Tips for Organizing Your Fridge

organized-fridge
Tips for Organizing Your Fridge

Apartment Therapy recently posted an article on “How to Organize Your Refrigerator.” I thought most of their tips were fairly obvious, though. (“Rearrange the shelves: Arrange them to suit how you like to keep things…” Really? Don’t most people do that?)

However, there were some gems in the comments. I’ve collected a few here for your organizing pleasure!

“I keep a notepad on the fridge door for us to list the fridge staples as we use them up. No more memory work when I make the next grocery list. The list is already started for me.” – Cathryn @ Caro Interiors. Note: Again, this may be obvious to most people, but if you’re not doing it, you should. Especially in a household with more than one person, so that when the non-shopper uses the last of the soy sauce, the shopper knows to get more. We use a dry erase board. If I’m rushing out the door in a hurry and have forgotten to write the list out, I take a photo of the list with my cell phone.

“One thing I use that works very well is using a lazy Susan for jams, salsa, pickles etc.” — Dulcibella

“I have a neat trick for filling the refrigerator which also works for dishwashers. Look at the appliance product photos for the best place to put drinks, casseroles, cheese, veggies, meat, and shelf alignment. The manufacturer spends lots of time and money developing an efficient way for the appliance to work. Now everything stays well organized and seems to be in the right place, veggies not too close to the refrigeration, etc. The same can be done for filling your dishwasher [for best cleaning results].”  — Funstraw

“You might find Fridge Binz helpful. The Container Store has some of the larger ones.” — LDYLSTAT  Note: I started doing this in my freezer a couple months ago, just using cheap bins from the dollar store. I have one for meats and fish, one for fruits and one for veggies. It’s amazing how much easier that one little thing has made finding stuff in the freezer!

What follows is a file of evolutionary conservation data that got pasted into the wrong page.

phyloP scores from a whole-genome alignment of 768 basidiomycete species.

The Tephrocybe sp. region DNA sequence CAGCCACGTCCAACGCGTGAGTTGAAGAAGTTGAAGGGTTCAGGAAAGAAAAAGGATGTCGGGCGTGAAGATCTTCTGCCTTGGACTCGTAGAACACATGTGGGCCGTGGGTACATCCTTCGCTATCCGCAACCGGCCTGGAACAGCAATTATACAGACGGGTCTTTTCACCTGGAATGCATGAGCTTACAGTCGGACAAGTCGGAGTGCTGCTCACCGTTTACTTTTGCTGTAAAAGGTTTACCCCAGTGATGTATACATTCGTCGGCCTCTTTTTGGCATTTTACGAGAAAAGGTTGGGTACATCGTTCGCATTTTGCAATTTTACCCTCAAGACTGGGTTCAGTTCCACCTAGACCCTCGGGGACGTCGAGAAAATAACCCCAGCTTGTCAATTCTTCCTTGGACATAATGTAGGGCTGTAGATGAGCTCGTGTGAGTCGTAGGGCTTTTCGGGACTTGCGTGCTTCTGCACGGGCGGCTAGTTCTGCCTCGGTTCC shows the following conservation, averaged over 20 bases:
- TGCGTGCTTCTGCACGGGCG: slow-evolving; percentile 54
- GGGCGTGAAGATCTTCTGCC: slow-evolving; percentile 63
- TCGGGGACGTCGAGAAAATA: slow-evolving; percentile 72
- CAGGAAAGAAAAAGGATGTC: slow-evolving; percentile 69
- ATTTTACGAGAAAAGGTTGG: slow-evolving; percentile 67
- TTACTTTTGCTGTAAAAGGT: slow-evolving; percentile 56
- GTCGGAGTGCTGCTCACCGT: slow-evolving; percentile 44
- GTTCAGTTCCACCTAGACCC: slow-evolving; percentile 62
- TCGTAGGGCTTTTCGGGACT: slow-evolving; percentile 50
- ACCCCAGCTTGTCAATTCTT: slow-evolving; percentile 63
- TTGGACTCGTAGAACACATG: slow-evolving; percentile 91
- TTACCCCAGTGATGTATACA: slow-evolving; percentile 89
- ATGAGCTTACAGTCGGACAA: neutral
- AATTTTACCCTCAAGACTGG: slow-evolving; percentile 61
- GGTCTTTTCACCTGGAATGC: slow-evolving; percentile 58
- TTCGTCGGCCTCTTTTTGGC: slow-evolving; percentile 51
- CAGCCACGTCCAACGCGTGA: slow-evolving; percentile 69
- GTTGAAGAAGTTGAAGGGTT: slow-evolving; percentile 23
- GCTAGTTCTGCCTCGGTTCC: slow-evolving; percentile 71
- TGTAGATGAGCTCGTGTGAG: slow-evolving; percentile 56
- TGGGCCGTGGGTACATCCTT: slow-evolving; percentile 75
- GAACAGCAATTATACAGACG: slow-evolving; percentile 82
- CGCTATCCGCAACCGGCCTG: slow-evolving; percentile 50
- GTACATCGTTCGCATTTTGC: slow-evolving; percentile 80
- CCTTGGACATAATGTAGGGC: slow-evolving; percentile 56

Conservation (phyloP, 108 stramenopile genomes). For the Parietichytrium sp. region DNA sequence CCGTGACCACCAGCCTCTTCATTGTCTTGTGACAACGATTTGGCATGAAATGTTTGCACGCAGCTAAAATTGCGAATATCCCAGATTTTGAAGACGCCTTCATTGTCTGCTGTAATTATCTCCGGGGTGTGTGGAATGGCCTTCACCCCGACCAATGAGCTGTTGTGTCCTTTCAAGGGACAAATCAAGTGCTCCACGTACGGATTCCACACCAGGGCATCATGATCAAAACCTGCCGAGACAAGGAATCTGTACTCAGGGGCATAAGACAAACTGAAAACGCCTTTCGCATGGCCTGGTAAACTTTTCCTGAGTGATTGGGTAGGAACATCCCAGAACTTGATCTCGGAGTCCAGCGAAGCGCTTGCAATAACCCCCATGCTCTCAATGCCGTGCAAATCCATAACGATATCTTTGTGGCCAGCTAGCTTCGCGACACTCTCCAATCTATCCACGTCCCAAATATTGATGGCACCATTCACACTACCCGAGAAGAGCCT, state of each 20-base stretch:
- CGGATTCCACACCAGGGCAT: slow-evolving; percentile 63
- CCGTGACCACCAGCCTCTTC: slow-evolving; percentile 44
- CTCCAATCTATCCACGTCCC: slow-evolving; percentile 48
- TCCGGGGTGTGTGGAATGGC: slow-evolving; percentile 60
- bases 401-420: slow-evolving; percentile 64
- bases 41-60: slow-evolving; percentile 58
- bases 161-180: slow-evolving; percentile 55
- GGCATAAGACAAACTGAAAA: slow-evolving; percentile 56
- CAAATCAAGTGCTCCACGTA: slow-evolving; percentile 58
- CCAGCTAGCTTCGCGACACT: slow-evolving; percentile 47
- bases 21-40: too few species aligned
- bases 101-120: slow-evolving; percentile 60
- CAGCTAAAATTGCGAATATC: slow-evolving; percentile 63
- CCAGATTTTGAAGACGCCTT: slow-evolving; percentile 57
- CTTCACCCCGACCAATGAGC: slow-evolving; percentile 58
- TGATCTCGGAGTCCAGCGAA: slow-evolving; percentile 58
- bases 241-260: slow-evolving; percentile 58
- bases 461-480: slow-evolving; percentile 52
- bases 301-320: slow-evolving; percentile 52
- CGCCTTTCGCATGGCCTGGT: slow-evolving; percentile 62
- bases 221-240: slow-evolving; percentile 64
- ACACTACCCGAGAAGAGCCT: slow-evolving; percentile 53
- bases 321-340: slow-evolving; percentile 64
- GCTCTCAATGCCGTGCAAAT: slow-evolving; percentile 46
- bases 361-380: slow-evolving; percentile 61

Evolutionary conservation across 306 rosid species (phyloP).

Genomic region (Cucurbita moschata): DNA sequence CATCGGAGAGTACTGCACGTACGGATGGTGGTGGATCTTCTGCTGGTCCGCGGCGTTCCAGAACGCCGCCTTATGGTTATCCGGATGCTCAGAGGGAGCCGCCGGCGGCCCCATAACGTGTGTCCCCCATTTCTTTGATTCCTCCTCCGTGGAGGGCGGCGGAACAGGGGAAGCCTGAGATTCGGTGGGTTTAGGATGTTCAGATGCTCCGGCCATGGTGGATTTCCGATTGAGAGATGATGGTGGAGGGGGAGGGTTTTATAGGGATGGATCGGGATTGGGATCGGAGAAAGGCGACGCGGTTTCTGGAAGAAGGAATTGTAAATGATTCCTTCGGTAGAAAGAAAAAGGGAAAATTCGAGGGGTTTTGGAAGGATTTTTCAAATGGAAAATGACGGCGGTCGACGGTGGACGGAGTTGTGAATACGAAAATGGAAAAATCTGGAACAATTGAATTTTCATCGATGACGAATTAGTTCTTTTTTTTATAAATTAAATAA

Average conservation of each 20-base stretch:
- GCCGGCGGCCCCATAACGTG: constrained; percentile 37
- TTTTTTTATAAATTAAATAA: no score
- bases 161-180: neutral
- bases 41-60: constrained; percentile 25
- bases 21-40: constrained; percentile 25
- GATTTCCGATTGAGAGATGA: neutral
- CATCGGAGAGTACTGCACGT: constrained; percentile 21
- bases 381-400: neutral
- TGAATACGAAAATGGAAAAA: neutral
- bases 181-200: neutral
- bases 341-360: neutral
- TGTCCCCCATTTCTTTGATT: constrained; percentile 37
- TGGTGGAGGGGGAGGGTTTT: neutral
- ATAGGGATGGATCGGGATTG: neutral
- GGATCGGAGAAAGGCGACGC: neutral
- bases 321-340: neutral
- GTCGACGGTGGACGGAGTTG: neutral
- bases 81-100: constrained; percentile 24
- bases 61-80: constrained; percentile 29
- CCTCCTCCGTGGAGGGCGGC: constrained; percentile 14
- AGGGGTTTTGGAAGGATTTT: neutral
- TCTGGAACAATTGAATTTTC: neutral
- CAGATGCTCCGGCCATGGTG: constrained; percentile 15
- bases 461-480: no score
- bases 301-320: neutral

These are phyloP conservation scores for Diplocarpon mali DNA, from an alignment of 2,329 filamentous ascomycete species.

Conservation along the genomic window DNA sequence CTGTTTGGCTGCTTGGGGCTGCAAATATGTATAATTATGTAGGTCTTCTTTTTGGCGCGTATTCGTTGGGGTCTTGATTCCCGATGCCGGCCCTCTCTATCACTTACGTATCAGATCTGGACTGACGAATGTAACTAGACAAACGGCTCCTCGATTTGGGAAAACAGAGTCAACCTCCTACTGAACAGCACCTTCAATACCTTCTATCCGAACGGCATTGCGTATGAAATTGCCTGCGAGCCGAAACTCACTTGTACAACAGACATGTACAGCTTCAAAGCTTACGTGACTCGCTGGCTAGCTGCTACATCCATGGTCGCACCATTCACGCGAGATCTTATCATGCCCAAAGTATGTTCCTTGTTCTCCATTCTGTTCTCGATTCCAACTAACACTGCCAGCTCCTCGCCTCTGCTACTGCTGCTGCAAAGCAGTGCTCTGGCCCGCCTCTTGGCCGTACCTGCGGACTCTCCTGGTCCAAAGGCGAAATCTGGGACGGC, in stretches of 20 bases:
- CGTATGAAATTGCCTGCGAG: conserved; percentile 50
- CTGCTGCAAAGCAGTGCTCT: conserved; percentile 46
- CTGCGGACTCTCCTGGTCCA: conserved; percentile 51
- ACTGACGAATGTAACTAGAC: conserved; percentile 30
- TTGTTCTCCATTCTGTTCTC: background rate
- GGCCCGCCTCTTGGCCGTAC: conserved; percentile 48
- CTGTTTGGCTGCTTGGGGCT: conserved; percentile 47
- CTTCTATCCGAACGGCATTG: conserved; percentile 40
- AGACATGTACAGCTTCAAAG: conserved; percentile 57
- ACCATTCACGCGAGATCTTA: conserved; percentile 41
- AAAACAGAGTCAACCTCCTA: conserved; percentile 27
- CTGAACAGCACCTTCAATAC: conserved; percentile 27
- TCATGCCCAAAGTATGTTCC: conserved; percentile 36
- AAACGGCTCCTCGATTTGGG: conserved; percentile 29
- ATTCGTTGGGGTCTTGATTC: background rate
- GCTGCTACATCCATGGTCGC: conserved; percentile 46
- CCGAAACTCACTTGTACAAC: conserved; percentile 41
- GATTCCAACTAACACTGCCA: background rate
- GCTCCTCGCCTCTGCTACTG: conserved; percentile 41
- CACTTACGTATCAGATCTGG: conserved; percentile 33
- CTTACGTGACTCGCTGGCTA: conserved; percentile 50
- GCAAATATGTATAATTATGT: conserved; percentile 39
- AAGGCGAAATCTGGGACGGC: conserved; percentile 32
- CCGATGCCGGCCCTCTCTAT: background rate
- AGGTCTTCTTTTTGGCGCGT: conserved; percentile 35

“I put all the salad dressings in a cardboard beer six-pack caddy (recycling!). It’s handy for putting on the table and I won’t buy anymore until a space opens up.” — Meecee

“Speaking of organizing condiments in leftover six-pack containers… I really geek out and match the beer brand to the condiments. For instance, I’ll use a PBR box to corral ketchup, mustard, steak and barbeque sauce. For items like soy sauce, sesame oil, fish sauce, and siracha, I’ll use Tiger or Kirin. And Peroni boxes are great for jars of sundried tomatos, roasted peppers, balsamic vinegar, and pesto. It makes it easy to grab everything you need for whatever your cooking. Grilling out? Reach for the PBR box. Making stir fry, that’s the Tiger box. Cooking burritos? Grab the Coronas box.” — Shannanigans  Note: If I drank beer, that is something I would totally do! Yeah, I’m geeky like that.

“This might sound like an ad but my aunt sells Tupperware brand and the Fridgesmart boxes are awesome! They come in different sizes and keep veggies fresh longer!” — VintagePearl

“A habit [I got] from my Mother is reusing glass jars instead of buying plastic. Prechopped garlic/ginger jars are a great size for mini leftovers. Before there was green, it was called frugal.” — JSSPHAN

“I recently figured out how to keep from freezing salad in my counter-depth fridge. I keep it in a compartment in the door. If I use the one that was designed for gallon jugs of milk, I can fit the Costco sized salad box in there and it stays cold without being so close to the cold air vents that it freezes.” — EngineerChic

“I use these stacking bins in my fridge; they keep me from forgetting about items that might otherwise get pushed to the back of the fridge. I also use them in the pantry, and stack them with things like tea, onions, etc.” — Liz30

“I like to use a plastic box from the dollar store to put all of my sandwich fixins’ in. It is so easy to pull the whole thing out and slide it back in in one swoop, rather than gathering up the mayo, half a tomato, head of lettuce, cheese and lunchmeat and making multiple trips to get it out and put it all away. My husband and I were just discussing starting a home salad ba: prechop all of our favorite salad toppings and put them into some kind of divided container to encourage easy, fast salad lunches.” — WonkyOne15

For several roomies sharing a fridge: “Give each roomie a different brightly-colored basket. Add a white basket for anything that is a free-for-all & ok to be shared. Of course, you must still depend on the *honor system* but I found the visual reminder meant less missing food less often. Good luck with that. (Hey, i once resorted to storing my breakfast yogurt in a small plastic toolbox & a tiny padlock. Sad but true).” — Discerning

“My mom had a good fridge organizing plan: if anything was on the bottom shelf of the fridge, we were not allowed to use it, she was planning meals with it or it was for company. Simple rule: bottom shelf = don’t even touch it.” — Therese Z

Here are some other fridge organizing resources:

Before and After: A Refrigerator Make-over at RealSimple.

Step-by-step Process to a Clean, Well-Organized Fridge at About Working Moms.

A really thorough cleaning and organizing walk-thru with lots of pics at One Good Thing by Jillee.

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Jana

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